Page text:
According to catastrophe modeling firm AIR Worldwide, Hurricane Karl, which made its second landfall in Mexico last Friday as a Category 3 storm on the Saffir-Simpson Wind Scale, has caused several rivers and canals to overflow, inundating large portions of the state of Veracruz.
AIR estimated that “insured losses from this event are in the range of 1,300 million Mexican Pesos ($102 million to 2,600 million Mexican Pesos ($206 million). AIR said the estimate “covers possible insured wind and flood damage to onshore properties in Mexico.”
AIR also concluded that while economic losses are “likely to be significant, insurance penetration in Mexico is relatively low, so insured damage from Hurricane Karl is expected to be much lower. ”
Dr. Tim Doggett, AIR’s principal scientist, added: “As Karl was a small storm with hurricane force winds extending outward only 25 miles, the damaging wind footprint was limited mainly to Veracruz and the flood footprint extended only 50 to 75 miles inland.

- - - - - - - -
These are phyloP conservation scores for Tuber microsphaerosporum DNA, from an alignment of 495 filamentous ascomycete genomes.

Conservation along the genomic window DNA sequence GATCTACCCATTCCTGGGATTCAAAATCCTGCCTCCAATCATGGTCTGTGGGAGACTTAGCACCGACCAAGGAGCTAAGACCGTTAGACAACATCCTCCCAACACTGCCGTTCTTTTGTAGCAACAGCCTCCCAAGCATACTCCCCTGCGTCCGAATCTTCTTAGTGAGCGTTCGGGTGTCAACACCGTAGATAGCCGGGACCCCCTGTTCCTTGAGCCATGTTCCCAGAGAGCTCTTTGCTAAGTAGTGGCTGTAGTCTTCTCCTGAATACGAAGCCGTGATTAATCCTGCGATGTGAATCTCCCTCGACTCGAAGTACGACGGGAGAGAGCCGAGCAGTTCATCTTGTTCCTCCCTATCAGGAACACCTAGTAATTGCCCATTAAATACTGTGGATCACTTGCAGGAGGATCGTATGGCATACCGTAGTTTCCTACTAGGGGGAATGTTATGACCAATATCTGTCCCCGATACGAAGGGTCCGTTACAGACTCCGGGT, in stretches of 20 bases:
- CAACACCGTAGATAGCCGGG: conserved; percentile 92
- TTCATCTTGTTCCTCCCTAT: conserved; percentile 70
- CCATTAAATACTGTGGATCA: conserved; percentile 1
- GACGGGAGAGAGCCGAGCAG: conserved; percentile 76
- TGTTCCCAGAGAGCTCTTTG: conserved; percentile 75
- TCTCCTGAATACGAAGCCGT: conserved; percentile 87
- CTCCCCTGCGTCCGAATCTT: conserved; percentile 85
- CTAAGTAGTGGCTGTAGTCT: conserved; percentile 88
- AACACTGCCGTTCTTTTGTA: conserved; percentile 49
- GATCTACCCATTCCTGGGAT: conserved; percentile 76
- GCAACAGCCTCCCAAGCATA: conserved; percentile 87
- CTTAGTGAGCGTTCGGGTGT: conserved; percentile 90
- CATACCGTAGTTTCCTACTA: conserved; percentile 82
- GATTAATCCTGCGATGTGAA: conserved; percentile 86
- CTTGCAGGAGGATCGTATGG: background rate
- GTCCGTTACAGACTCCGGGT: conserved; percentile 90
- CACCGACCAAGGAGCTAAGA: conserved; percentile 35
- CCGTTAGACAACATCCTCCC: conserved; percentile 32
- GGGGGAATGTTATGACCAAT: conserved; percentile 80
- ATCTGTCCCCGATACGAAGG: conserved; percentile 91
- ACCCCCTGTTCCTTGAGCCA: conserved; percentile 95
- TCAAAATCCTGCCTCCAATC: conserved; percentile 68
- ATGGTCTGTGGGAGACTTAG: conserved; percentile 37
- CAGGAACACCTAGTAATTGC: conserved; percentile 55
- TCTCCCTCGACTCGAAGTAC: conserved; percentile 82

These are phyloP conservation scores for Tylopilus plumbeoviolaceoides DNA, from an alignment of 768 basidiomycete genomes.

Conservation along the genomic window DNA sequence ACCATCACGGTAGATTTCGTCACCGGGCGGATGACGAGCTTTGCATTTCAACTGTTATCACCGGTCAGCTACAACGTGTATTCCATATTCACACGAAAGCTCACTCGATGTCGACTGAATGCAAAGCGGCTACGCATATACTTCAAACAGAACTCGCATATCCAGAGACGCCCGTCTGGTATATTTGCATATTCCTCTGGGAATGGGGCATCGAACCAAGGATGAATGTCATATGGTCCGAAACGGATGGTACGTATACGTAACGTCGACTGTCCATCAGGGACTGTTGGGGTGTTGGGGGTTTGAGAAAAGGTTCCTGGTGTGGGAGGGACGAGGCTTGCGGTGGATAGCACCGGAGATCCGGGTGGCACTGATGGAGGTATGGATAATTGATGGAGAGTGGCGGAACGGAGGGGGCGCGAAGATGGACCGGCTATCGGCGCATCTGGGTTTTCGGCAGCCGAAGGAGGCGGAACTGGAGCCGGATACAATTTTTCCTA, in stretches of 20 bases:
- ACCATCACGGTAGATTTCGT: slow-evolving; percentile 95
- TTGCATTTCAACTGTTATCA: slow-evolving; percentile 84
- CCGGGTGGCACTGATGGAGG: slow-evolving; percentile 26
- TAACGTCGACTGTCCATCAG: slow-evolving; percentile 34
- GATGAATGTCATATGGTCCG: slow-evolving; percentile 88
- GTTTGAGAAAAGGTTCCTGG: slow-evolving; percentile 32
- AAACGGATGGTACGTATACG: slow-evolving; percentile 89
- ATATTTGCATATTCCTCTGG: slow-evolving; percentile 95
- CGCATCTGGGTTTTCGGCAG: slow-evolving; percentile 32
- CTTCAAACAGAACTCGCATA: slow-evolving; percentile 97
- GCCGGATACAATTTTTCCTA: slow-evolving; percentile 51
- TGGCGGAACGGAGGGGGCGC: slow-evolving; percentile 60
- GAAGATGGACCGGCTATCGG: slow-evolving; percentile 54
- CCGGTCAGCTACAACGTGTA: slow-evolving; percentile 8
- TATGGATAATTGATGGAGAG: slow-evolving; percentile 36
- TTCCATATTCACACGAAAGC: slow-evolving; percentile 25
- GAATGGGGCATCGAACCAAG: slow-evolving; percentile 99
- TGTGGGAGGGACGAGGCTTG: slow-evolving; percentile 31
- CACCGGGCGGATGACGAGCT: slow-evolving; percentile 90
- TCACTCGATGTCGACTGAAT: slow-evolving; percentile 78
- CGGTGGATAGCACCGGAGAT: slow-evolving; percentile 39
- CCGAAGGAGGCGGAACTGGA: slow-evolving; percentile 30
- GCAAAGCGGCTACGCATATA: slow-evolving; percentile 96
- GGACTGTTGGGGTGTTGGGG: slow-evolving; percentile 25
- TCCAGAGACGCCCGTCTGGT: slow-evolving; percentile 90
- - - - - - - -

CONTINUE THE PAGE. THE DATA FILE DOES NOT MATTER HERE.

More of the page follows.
“Mexico has experienced one of the wettest seasons on record, with widespread flooding in February from unseasonal torrential rains, flooding in the northern states from the remnants of Hurricane Alex in July, and weeks of heavy rain affecting large portions of southern and eastern states earlier this month. In the state of Veracruz, more than 100,000 people from low lying areas were already flooded out of their homes prior to the arrival of Karl.”
AIR also noted that official in the Mexican State of Veracruz “estimate that half a million residents have been directly affected by the floods, and especially hard hit are the cities of Boca del Río, Cotaxtla, Carranza, Jamapa, and Medellín. Officials from the state of Oaxaca, just south of Veracruz, have reported 2000 flooded homes in their state. An estimated half a million hectares of cropland has been damaged.”
Source: AIR Worldwide
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